Using Guarded Assignment or !default in Sass

How does Sass's guarded assignment (!default) keyword work?

/ custom vars /
$module_height: 18px;

/ defaults / $module_height: 20px !default; $module_bgcolor: #ccc !default;

.module { height: $module_height; / height: 18px; / background: $module_bgcolor; / background: #ccc; / }

!default will assign a value only if the variable doesn't already have one. In other words, it prevents a variable from being reassigned.

How is this useful? It allow us to create customisable modules with fallbacks. Let's say we've created a headings module that styles the page headers:

/ _headers.scss module /

h1 {
  font-size: 2em;
  color: #222;

h2 { font-size: 1.5em; color: #333; }

That's fine but it's not not customisable. Here's where we introduce guarded assignment. Developers using the module can now customise the headers as they choose.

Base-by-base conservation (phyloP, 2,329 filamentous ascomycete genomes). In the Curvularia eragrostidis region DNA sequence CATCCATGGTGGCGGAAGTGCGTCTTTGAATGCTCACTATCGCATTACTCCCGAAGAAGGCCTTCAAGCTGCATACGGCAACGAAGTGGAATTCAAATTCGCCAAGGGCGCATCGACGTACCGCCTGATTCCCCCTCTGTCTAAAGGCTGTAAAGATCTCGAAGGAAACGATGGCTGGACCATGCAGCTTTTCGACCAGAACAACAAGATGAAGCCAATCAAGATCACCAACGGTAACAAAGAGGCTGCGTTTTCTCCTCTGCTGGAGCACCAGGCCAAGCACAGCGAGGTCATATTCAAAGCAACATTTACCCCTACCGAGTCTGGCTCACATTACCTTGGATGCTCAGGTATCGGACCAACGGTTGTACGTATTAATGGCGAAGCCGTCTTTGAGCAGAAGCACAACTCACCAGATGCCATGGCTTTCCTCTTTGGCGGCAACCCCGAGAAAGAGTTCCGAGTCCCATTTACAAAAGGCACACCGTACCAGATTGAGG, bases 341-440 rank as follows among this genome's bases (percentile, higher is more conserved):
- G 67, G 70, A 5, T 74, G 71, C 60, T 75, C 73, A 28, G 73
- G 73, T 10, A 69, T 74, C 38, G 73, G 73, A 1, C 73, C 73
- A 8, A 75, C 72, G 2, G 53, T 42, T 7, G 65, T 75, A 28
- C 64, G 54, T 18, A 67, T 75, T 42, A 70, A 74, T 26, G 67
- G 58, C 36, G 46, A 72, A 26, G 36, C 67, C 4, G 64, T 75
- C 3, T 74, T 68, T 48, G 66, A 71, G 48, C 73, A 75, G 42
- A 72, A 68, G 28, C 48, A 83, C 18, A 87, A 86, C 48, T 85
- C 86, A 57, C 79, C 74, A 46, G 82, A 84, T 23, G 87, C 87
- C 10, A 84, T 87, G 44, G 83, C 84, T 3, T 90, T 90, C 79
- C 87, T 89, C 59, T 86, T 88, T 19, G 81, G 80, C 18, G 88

Here's the updated headers module:

/ _headers.scss module /

/ customisable vars /
$h1_font_size: 2em !default;
$h1_color: #222 !default;
$h2_font_size: 1.5em !default;
$h2_color: #333 !default;

h1 { font-size: $h1_font_size; color: $h1_color; }

h2 { font-size: $h2_font_size; color: $h2_color; }

Consuming and customising the module is now a trivial task. Note here the order of things. The variables are defined before importing the headers module:

/ app.scss /

$h1_font_size: 36px;
$h2_color: red;

@import "headers"

Here's the final css output.

/ app.css /

h1 { font-size: 36px; color: #222 }

h2 { font-size: 1.5em; color: red; }

Moz Morris

Moz Morris

Freelance Web Developer